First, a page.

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Behavior You Don't Want to Show on Social Networks
Posted on March 28th 2014
I’m completely fascinated by observing and analysing the behaviours that one can glimpse in social platforms and by the way in which people relate to one another.
How you connect, why you connect or why you decide not to. What it takes to step forward and connect with someone. How your perception changes in regard to someone you’ve never spoken to but who mentions you on Twitter one day. The empathy that arises with someone who suddenly shares an event with you. How much you can have in common with someone who’s seen suggested to you on Facebook or LinkedIn time and time again and whom you’ve never contacted until they contact you. Or the interesting, rewarding blog you discover one day when the person running it mentions your blog.
Behaviour you read between the lines
In the same way there is an unwritten contract in the social web, there are certainly unwritten and unspoken behaviours too. We don’t talk about them because it’s not in our best interest to point them out. However, that doesn’t mean they don’t exist:
- Speaking greatly of great work carried out by others isn’t a sin (even if you don’t follow them or if they don’t follow you, you won’t be going to hell for it!)
- Following someone, reading what they say, supporting them, sharing their projects, articles or videos, recommending them to possible clients isn’t a felony (even if this person doesn’t follow you, doesn’t always get back to you or doesn’t hang on your every word!).
- Saying that someone you share your profession with (what someone might call “your competition”) is simply brilliant and counting on them for a project, a conference, a blogpost or a client won’t make you less respected, believable or influential. Quite the opposite!
- Reading, sharing, following, mentioning, praising someone for sharing a programme, course, conference, tweet or anything of the kind, doesn’t really say anything interesting about you and doesn’t really add value to the other person or yourself. There is no real connection!.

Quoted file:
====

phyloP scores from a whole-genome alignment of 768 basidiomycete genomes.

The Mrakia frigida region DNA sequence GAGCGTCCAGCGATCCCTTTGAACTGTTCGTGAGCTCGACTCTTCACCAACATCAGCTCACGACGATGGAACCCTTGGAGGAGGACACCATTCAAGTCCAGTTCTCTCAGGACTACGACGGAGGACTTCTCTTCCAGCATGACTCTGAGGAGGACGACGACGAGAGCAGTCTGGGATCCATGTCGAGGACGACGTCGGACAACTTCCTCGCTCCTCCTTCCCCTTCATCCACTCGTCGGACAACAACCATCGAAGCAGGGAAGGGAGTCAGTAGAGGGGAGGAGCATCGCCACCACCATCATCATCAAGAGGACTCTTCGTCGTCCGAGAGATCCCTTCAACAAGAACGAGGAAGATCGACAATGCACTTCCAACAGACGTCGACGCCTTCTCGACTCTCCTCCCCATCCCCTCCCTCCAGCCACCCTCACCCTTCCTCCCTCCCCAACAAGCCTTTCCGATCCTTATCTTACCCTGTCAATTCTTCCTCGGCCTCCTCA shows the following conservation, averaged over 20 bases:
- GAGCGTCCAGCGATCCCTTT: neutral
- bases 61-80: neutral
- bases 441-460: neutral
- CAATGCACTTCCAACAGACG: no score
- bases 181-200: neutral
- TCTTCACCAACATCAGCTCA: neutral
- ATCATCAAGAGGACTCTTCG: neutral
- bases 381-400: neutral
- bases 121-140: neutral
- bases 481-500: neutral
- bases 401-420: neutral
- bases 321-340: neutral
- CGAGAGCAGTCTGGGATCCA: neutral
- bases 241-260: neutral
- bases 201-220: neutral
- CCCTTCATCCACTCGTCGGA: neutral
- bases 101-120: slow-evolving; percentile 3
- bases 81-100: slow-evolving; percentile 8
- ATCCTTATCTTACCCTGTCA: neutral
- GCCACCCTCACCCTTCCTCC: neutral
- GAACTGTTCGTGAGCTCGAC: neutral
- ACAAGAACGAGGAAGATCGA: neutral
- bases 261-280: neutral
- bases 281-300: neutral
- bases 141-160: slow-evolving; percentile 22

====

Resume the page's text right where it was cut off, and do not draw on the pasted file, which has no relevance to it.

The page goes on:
People usually say that the social web is socialising but are we really sure about this? We become more select, twisted, Machiavellian, sarcastic, even cynical and intolerant. The only thing that’s changed, really, is that we can add a smiley at the end of every sentence, “J”, and then everything seems to make sense.
Let’s start by being ourselves, being honest, clear and direct. There’s nothing wrong with ending a sentence with a full stop; quite the opposite, it should be the most common and coherent way to do so. I find it really hard to believe you can get along with everyone or that you can refer to everyone as your “sweetie” or “dear”. It’s like you want to be at every party, be accepted by any circle of Tweeps or be chosen as a panel member at every social organisation conference.
I don’t think I’m a pessimistic type of guy, tedious or a cretin. However, I’m also aware I’m not interested in being worshipped or revered in the comments to my blog or in every tweet I get as feedback after a conference or in reaction to one of my own tweets. Whoever you are in your real life, so should you be in the digital world; otherwise, something’s not quite right!
- The ways we connect are changing, we have new tools and trends. However, our values and personality shouldn’t be altered by such changes in our environment.
- Answer back when you feel the need, not out of obligation.
- Speak when you have something relevant to say, not because you’re supposed to say something.
- If you need to be forceful with someone, you’re entitled to be so, but be prepared for an equally forceful comeback.
- Empower the small people who do great things, not self-centred celebrities.
The key lies in our reaction to social (unfortunately, not human) stimulus.
I’m increasingly certain that we react to the “social” stimuli provided by the social networks. And I believe that “react” is the right word. The opposite of this would be to take initiative, to find something valuable (something that will normally happen right in front of us), pay attention to it, value it objectively and offer the acknowledgement that that person, product or project deserves.
If we limited our interest, anxiety, ego and arrogance to things that make a difference, we wouldn’t have to worry about what will happen if we act sincerely and with dignity!
Photo credit: Robin Huton.